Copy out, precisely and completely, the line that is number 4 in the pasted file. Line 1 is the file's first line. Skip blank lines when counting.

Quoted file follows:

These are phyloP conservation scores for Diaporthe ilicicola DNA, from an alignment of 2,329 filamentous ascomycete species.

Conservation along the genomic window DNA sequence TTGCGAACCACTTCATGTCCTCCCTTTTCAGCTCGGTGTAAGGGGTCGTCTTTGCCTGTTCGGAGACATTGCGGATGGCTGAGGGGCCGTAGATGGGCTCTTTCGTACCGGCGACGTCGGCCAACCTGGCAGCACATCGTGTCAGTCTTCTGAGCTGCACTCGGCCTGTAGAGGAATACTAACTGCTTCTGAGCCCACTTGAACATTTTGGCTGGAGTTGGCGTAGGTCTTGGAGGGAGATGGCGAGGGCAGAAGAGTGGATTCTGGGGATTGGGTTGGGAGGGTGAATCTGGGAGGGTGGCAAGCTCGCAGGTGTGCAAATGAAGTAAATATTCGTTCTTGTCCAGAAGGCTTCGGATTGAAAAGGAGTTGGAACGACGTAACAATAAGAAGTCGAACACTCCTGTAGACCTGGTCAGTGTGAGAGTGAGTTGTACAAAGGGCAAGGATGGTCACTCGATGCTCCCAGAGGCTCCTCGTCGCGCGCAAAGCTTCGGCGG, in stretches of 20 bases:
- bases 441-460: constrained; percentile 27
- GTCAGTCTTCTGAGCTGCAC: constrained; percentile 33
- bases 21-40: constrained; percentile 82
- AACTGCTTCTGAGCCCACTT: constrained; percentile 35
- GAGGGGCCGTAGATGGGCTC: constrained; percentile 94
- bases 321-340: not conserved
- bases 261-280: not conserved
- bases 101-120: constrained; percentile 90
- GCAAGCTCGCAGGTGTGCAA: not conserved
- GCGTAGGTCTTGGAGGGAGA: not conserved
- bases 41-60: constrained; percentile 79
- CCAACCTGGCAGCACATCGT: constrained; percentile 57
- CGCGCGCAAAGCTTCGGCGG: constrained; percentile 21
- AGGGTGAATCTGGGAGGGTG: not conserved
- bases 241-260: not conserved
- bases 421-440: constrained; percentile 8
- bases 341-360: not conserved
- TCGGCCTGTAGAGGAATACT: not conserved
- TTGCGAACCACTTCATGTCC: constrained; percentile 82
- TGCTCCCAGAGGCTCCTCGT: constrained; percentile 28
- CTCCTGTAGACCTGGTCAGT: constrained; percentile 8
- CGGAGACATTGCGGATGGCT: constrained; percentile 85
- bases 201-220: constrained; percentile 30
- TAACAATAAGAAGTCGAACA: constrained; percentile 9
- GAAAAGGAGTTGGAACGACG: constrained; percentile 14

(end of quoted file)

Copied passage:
- GTCAGTCTTCTGAGCTGCAC: constrained; percentile 33